Energy Fact & Opinion: Canada Moves On Climate
March 10, 2016
- Canada’s new prime minister, Justin Trudeau, is taking steps to advance a more aggressive clean energy and climate agenda across Canadian provinces and with the United States.
- In January he announced an interim plan to expand an environmental review of oil and gas pipelines and export projects to include climate change impacts all the way to the upstream.
- On March 3rd, Prime Minister Trudeau and the respective premiers of Canada’s provinces emerged from the First Ministers’ Meeting with a signed agreement entitled the “Vancouver Declaration on clean growth and climate change” which establishes a blueprint for the development of a pan-Canadian framework for transitioning to a sustainable, low-carbon economy.The framework, which is to be implemented in early 2017, directs action in four key areas, including: clean technology, innovation and jobs; carbon pricing mechanisms; specific mitigation opportunities; and adaptation and climate resilience. The most contentious area in this agreement was that related to the reference of “carbon pricing mechanisms”, which a number of premiers were opposed to the notion that this will culminate in a national tax on carbon.
- On the occasion of Trudeau’s March 10th state visit to Washington, the United States and Canada jointly committed to take action to reduce existing methane emissions from the oil and gas sector by 40-45 percent below 2012 levels by 2025; reduce emissions of hydrofluorocarbons; and enhance cooperation in strengthening North American energy security and to accelerate clean energy development.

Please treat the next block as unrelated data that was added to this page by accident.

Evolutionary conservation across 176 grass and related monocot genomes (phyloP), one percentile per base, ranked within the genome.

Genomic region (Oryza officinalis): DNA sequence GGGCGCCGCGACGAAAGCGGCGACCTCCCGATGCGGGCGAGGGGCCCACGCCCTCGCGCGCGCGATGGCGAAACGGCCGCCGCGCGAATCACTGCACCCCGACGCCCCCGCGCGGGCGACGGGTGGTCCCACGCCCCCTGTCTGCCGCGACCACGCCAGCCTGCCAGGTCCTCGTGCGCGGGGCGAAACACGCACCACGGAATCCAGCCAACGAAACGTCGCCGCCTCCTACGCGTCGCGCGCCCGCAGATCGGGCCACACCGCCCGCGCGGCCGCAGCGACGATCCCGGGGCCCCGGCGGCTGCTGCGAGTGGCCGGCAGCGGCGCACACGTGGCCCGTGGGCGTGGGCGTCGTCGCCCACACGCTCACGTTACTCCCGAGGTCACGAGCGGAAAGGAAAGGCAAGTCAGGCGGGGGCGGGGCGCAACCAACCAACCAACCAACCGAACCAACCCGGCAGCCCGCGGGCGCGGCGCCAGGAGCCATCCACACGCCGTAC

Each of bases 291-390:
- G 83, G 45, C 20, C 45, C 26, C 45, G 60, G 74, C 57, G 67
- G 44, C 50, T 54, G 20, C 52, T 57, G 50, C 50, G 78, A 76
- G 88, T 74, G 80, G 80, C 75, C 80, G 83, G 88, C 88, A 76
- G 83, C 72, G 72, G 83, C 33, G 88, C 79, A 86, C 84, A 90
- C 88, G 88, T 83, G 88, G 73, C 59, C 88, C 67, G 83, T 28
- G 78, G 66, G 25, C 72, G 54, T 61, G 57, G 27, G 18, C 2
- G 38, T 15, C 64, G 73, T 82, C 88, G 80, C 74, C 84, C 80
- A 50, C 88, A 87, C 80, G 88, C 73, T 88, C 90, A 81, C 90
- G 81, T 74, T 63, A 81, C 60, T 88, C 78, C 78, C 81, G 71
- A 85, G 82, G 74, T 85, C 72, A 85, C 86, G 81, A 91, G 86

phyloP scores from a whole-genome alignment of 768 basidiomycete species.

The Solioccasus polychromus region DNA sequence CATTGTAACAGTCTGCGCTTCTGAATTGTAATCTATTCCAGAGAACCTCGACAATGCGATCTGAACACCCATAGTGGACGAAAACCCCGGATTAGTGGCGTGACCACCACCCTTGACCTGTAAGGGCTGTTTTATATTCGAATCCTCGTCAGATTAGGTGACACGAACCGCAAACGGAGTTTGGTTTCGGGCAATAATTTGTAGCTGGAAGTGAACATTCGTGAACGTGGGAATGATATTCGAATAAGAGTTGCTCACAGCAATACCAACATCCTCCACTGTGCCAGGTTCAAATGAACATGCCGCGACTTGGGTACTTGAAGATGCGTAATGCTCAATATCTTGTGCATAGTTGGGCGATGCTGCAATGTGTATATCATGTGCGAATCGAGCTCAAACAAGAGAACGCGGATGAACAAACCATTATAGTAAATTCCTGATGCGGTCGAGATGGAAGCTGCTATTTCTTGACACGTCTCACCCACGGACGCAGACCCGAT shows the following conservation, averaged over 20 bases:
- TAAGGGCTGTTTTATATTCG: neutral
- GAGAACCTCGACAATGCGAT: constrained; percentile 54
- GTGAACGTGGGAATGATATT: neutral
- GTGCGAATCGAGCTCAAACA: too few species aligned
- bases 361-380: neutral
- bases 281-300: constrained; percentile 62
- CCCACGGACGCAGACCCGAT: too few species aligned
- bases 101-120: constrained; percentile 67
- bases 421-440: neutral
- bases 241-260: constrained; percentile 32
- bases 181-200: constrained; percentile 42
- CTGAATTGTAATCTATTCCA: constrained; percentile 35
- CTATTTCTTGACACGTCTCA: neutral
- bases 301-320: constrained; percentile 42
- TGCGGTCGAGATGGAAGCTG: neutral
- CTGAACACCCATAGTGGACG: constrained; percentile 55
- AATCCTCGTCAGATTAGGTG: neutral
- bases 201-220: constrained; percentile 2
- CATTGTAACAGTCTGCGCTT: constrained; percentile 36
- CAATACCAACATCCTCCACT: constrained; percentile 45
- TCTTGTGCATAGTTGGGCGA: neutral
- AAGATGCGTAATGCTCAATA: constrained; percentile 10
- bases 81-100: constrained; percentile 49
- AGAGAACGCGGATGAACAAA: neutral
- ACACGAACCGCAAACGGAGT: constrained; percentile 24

- The methane commitment was particularly significant because it went beyond previous efforts in the United States by requiring companies operating existing oil and gas sources to provide information to facilitate the development of new regulations.
The pace and nature of the changes in Canada’s posture are quite remarkable and there is no doubt that the Obama administration is using the opportunity to engage this new leadership to the north to catalyze action between the two countries (and Mexico, as was evident from the trilateral agreement signed last month). Despite all the focus on clean energy and climate change, Canada remains an abundant natural resources holder and produces significant amounts of crude oil, but also natural gas and hydroelectricity. As the world’s fifth largest energy producer, it is a net exporter of most energy commodities and maintains a relatively energy intensive domestic economy. Prime Minister Trudeau recognizes Canada’s economic dependence on natural resource production but has argued the economic benefit generated from that production should be utilized to fuel a low carbon economy.
Mr. Trudeau has quickly sought to establish federal leadership on climate change, an issue typically addressed by the provinces. While many longtime Canada watchers expected a great deal more pushback from the provinces on this issue, the provinces continue to be open to the idea of policy alignment (though carbon pricing will remain a sticky issue). Part of the ease can be explained by previous efforts laying the ground work for this approach but also the new government in Alberta, the largest oil producing province, which has also updated its own approach to climate change and the fact that many provinces, already equipped with their own climate policies, are quite willing to engage in a discussion of a more forward leaning climate strategy.